BASQUIAT’S UNKNOWN NOTEBOOKS
By Naomi Barling
From April 3–August 23, 2015, the Morris A. and Meyer Schapiro Wing at the Brooklyn Museum will be work by self taught Brooklyn-born artist Jean-Michel Basquiat, in an exhibition called Basquiat: The Unknown Notebooks. The show is comprised of the legendary artist’s personal notebooks filled with poetry fragments, wordplay, drawings, and personal observations ranging from street life and popular culture to themes of race, class, and world history. This is the first major exhibition of the artist’s notebooks-160 pages of intimate thoughts and sketches-along with related works on paper and large-scale paintings.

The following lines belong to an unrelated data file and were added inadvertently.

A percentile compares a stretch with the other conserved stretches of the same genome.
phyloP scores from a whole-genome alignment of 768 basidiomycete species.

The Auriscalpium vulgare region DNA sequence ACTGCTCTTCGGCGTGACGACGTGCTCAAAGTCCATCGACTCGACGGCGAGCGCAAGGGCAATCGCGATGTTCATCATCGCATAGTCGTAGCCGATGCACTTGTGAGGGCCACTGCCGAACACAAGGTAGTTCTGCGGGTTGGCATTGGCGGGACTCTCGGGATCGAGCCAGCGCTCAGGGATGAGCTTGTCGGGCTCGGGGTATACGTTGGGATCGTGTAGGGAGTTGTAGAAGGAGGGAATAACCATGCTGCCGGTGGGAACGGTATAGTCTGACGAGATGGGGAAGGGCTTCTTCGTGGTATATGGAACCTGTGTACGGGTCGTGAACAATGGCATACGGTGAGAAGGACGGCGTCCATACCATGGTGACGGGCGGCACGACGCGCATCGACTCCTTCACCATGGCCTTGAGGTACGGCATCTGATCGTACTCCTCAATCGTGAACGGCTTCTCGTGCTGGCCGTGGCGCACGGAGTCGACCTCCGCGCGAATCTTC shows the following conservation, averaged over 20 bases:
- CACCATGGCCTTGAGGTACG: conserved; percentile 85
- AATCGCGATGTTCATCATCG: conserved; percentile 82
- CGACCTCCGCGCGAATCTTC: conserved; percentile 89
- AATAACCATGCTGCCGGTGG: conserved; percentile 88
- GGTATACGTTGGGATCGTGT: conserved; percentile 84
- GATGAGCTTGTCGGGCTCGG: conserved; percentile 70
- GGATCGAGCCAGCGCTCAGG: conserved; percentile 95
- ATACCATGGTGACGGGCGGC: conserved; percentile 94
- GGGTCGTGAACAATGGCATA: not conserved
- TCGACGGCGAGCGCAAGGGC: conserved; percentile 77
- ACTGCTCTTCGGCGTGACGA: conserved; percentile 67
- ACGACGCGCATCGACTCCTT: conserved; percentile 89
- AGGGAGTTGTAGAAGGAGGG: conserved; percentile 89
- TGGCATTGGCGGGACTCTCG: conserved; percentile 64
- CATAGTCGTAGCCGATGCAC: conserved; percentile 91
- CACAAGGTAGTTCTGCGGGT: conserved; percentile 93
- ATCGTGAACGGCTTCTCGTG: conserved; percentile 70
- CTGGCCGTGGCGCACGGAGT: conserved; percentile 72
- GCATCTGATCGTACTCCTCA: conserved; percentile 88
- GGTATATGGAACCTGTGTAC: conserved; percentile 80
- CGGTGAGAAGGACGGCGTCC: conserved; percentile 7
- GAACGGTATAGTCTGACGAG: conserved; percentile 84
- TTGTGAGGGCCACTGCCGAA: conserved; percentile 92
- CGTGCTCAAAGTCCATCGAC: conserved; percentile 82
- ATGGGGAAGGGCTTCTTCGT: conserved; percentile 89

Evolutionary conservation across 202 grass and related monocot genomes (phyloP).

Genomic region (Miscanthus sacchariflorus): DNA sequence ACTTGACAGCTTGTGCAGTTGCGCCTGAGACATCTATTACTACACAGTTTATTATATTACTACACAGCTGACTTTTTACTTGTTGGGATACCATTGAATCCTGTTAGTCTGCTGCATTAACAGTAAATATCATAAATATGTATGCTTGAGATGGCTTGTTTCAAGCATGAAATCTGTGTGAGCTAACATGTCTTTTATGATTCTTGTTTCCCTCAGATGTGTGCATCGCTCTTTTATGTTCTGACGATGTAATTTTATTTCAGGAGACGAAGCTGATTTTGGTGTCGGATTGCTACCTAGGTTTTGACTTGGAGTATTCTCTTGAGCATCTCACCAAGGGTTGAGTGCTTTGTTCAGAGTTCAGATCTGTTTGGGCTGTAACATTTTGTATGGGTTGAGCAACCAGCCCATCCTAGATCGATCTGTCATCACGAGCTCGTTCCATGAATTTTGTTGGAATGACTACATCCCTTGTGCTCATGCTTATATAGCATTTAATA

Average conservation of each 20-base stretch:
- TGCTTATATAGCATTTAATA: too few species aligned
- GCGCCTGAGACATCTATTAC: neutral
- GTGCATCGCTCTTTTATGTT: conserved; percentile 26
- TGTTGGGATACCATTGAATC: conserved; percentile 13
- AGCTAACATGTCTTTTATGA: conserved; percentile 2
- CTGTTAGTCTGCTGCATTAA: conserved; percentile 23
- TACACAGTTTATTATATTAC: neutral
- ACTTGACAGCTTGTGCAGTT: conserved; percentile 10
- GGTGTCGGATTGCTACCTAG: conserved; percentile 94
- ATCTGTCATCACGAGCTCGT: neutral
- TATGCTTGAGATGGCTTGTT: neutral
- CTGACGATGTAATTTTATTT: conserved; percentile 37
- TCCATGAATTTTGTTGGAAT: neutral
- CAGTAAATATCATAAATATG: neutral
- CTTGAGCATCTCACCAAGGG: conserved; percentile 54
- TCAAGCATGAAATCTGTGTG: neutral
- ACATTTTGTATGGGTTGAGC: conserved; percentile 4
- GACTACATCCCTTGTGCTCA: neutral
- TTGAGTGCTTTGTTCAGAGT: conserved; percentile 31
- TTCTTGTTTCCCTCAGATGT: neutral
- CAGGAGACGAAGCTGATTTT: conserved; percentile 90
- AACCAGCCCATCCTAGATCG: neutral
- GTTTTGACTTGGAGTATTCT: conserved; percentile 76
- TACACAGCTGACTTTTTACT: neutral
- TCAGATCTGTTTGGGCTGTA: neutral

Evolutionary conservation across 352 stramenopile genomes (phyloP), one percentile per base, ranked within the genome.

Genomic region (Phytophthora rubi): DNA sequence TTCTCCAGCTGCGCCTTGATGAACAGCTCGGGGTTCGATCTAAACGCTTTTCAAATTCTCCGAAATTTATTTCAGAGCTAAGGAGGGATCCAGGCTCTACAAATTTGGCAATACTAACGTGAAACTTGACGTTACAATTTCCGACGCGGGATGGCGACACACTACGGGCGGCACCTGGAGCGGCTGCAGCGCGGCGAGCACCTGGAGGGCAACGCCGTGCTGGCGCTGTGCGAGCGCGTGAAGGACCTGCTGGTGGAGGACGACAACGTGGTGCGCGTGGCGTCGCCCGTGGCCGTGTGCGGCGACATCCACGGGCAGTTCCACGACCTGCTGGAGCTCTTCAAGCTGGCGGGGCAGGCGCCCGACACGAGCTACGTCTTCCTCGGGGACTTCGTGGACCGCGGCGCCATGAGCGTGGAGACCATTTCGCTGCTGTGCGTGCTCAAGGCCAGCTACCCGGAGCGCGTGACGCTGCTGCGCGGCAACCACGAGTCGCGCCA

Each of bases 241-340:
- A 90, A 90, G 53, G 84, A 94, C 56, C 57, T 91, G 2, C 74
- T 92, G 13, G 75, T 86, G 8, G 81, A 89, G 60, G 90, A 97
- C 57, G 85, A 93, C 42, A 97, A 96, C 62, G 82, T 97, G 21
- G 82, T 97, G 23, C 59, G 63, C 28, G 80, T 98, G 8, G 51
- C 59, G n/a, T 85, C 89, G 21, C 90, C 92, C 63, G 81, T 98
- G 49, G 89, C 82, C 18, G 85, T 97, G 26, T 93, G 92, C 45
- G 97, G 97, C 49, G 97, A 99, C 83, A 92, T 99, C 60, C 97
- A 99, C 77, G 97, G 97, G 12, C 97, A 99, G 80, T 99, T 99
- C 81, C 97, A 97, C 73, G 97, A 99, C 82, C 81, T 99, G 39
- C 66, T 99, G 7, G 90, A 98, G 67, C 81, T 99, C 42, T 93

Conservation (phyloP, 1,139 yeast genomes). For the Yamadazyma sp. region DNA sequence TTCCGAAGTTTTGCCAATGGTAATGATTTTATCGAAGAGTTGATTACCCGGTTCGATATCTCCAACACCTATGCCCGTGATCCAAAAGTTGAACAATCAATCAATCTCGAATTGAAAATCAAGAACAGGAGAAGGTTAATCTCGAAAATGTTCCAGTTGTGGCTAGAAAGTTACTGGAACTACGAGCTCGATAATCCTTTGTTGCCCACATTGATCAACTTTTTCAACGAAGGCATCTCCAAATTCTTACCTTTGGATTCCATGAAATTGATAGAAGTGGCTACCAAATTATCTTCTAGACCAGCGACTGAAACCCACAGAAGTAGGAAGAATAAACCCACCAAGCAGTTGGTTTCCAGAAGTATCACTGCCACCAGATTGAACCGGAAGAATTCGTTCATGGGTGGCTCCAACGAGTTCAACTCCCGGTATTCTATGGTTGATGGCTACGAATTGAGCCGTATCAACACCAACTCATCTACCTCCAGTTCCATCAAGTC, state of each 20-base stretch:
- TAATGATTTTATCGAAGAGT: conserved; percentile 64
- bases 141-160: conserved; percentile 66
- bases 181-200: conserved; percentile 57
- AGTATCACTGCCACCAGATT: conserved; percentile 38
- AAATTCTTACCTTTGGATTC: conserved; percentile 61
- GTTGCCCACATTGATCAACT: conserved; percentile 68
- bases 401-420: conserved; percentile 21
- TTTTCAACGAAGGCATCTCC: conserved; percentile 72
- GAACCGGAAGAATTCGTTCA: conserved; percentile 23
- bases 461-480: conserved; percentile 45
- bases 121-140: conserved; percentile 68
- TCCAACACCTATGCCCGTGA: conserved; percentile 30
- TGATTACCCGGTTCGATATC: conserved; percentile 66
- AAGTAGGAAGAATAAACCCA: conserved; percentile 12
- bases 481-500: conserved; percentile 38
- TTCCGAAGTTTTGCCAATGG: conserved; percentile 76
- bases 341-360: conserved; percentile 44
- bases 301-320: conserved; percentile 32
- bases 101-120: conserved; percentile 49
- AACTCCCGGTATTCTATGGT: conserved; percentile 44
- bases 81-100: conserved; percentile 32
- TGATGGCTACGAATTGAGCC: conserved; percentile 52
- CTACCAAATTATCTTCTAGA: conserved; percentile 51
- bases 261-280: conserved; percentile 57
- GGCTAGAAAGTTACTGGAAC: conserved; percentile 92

Basquiat: The Unknown Notebooks emphasizes the distinct relationship between text and images in Basquiat’s work, giving us insight into the importance of writing in the artist’s process. The notebook pages on display contain early versions of iconic imagery: tepees, crowns, skeleton-like figures, and frowning faces that also appear through his large-scale pieces. They also show early drawings related to his series of works titled Famous Negro Athletes. The notebooks are lent by the art collector Larry Warsh and span from 1981-1987. The exhibition gives the viewer an insight into the artists state of mind, interests, and creative process.